10. Khanna, S.; Santos, M.J.; Ustin, S.L.; Koltunov, A.; Kokaly, R.F.; Roberts, D.A. Detection of salt marsh vegetation stress and recovery after the Deepwater Horizon oil spill in Barataria Bay, Gulf of Mexico using AVIRIS data. PLoS ONE 2013, 8, e78989. [Google Scholar] [CrossRef] [PubMed]
  11. Ramsey, E., III; Rangoonwala, A.; Jones, C.E. Structural Classification of Marshes with Polarimetric SAR Highlighting the Temporal Mapping of Marshes Exposed to Oil. Remote Sens. 2015, 7, 11295–11321. [Google Scholar] [CrossRef]
  12. Garcia-Pineda, O.; MacDonald, I.R.; Li, X.; Jackson, C.R.; Pichel, W.G. Oil spill mapping and measurement in the Gulf of Mexico with textural classifier neural network algorithm (TCNNA). IEEE J. Sel. Top. Appl. Earth Obs. Remote Sens. 2013, 6, 2517–2525. [Google Scholar] [CrossRef]
  13. Garcia-Pineda, O.; MacDonald, I.; Hu, C.; Svejkovsky, J.; Hess, M.; Dukhovskoy, D.; Moorey, S. Detection of floating oil anomalies from the Deepwater Horizon oil spill with synthetic aperture radar. Oceanography 2013, 26, 124–137. [Google Scholar] [CrossRef]
  14. Espedal, H.; Wahl, T. Satellite SAR oil spill detection using wind history information. Int. J. Remote Sens. 1999, 20, 49–65. [Google Scholar] [CrossRef]
  15. MacDonald, I.R.; Guinasso, N.L., Jr.; Ackleson, S.G.; Amos, J.F.; Duckworth, R.; Sassen, R.; Brooks, J.M. Natural oil slicks in the Gulf of Mexico visible from space. J. Geophys. Res. 1993, 98, 16351–16364. [Google Scholar] [CrossRef]
  16. Nixon, Z.; Zengel, S.; Baker, M.; Steinhoff, M.; Fricano, G.; Rouhani, S.; Michel, J. Shoreline oiling from the Deepwater Horizon oil spill. Mar. Pollut. Bull. 2016, 107, 170–178. [Google Scholar] [CrossRef] [PubMed]
  17. National Oceanic and Atmospheric Administration (NOAA). Shoreline Assessment Manual, 4th ed.; U.S. Department of Commerce, National Oceanic and Atmospheric Administration, Office of Response and Restoration, Emergency Response Division: Seattle, WA, USA, 2013. Available online: http://response.restoration.noaa.gov/sites/default/files/manual_shore_assess_aug2013.pdf (accessed on 1 June 2017).
  18. Environmental Response Management Application (ERMA). ERMA Deepwater Gulf Response Web Application. 2016. Available online: http://gomex.erma.noaa.gov/ (accessed on 1 June 2017).
  19. Caruso, M.J.; Migliaccio, M.; Hargrove, J.T.; Garcia-Pineda, O.; Graber, H.C. Oil spills and slicks imaged by synthetic aperture radar. Oceanography 2013, 26, 112–123. [Google Scholar] [CrossRef]
  20. Gade, M.; Alpers, W.; Hühnerfuss, H.; Masuko, H.; Kobayashi, T. Imaging of biogenic and anthropogenic ocean surface films by the multifrequency/multipolarization SIR-C/X-SAR. J. Geophys. Res. 1998, 103, 18851–18866. [Google Scholar] [CrossRef]
  21. Hersbach, H.; Stoffelen, A.; De Haan, S. An improved C-band scatterometer ocean geophysical model function: CMOD5. J. Geophys. Res. Oceans 2007, 112. [Google Scholar] [CrossRef]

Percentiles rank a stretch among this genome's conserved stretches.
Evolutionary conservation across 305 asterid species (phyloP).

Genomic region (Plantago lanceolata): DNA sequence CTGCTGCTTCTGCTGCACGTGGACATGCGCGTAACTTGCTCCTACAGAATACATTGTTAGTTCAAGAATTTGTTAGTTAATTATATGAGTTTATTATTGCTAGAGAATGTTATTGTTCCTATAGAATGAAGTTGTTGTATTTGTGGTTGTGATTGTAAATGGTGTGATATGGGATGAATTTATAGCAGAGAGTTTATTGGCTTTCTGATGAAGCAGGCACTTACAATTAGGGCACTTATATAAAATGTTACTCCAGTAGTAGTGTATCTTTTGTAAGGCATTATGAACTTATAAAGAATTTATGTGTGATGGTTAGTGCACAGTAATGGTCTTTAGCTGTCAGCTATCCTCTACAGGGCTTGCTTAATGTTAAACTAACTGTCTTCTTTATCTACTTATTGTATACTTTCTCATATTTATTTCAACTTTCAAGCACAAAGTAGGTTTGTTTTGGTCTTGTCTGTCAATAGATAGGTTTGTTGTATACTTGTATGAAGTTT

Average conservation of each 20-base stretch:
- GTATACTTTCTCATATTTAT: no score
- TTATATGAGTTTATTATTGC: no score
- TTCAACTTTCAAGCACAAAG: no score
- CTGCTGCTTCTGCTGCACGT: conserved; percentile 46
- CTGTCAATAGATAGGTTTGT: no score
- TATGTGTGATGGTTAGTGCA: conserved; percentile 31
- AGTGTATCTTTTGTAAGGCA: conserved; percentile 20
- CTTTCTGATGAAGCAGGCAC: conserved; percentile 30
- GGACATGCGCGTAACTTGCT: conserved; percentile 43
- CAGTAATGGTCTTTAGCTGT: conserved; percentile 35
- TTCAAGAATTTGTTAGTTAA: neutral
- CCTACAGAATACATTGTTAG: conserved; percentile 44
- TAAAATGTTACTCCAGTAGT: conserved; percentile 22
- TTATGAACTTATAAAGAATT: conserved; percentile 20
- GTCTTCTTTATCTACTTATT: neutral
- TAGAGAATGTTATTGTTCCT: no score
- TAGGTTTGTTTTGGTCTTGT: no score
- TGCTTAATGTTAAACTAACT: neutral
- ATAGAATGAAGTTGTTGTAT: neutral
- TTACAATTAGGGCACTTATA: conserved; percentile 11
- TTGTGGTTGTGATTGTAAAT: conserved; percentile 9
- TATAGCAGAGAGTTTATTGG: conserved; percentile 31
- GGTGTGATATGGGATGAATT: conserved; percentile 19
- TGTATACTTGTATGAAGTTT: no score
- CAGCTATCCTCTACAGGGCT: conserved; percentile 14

22. Jones, C.E.; Minchew, B.B.; Holt, B.B.; Hensley, S.S. Studies of the Deepwater Horizon Oil Spill With the UAVSAR Radar. In Monitoring and Modeling the Deepwater Horizon Oil Spill: A Record-Breaking Enterprise; Liu, Y., Macfadyen, A., Ji, Z.-G., Weisberg, R.H., Eds.; American Geophysical Union: Washington, DC, USA, 2011. [Google Scholar]
  23. Minchew, B.; Jones, C.E.; Holt, B. Polarimetric analysis of backscatter from the Deepwater Horizon oil spill using L-band synthetic aperture radar. IEEE Trans. Geosci. Remote Sens. 2012, 50, 3812–3830. [Google Scholar] [CrossRef]
  24. Minchew, B. Determining the mixing of oil and sea water using polarimetric synthetic aperture radar. Geophys. Res. Lett. 2012, 39, L16607. [Google Scholar] [CrossRef]
  25. Couvillion, B.R.; Barras, J.A.; Steyer, G.D.; Sleavin, W.; Fischer, M.; Beck, H.; Trahan, N.; Griffin, B.; Heckman, D. Land Area Change in Coastal Louisiana from 1932 to 2010. U.S. Geological Survey Scientific Investigations Map 3164. 2011. Available online: https://pubs.usgs.gov/sim/3164/ (accessed on 31 May 2017).
  26. Svejkovsky, J.; Lehr, W.; Muskat, J.; Graettinger, G.; Mullin, J. Operational Utilization of Aerial Multispectral Remote Sensing during Oil Spill Response: Lessons Learned During the Deepwater Horizon (MC-252) Spill. Photogr. Eng. Remote Sens. 2012, 78. [Google Scholar] [CrossRef]
  27. Owens, E.H.; Sergy, G.A. The SCAT Manual: A Field Guide to the Documentation and Description of Oiled Shorelines, 2nd ed.; Environment Canada: Edmonton, AB, Canada, 2000; p. 108. [Google Scholar]
  28. Streett, D.D. NOAA’S Satellite Monitoring of Marine Oil. In Monitoring and Modeling the Deepwater Horizon Oil Spill: A Record-Breaking Enterprise; Liu, Y., Macfadyen, A., Ji, Z.-G., Weisberg, R.H., Eds.; American Geophysical Union: Washington, DC, USA, 2011. [Google Scholar]
  29. Liu, Y.; Weisberg, R.H.; Hu, C.; Zheng, L. Tracking the Deepwater Horizon oil spill: A modeling perspective. EOS Trans. Am. Geophys. Union 2011, 92, 45–46. [Google Scholar] [CrossRef]
  30. Macfadyen, A.; Watabayashi, G.Y.; Barker, C.H.; Beegle-Krause, C.J. Tactical Modeling of Surface Oil Transport during the Deepwater Horizon Spill Response. In Monitoring and Modeling the Deepwater Horizon Oil Spill: A Record-Breaking Enterprise; Liu, Y., Macfadyen, A., Ji, Z.-G., Weisberg, R.H., Eds.; American Geophysical Union: Washington, DC, USA, 2011. [Google Scholar]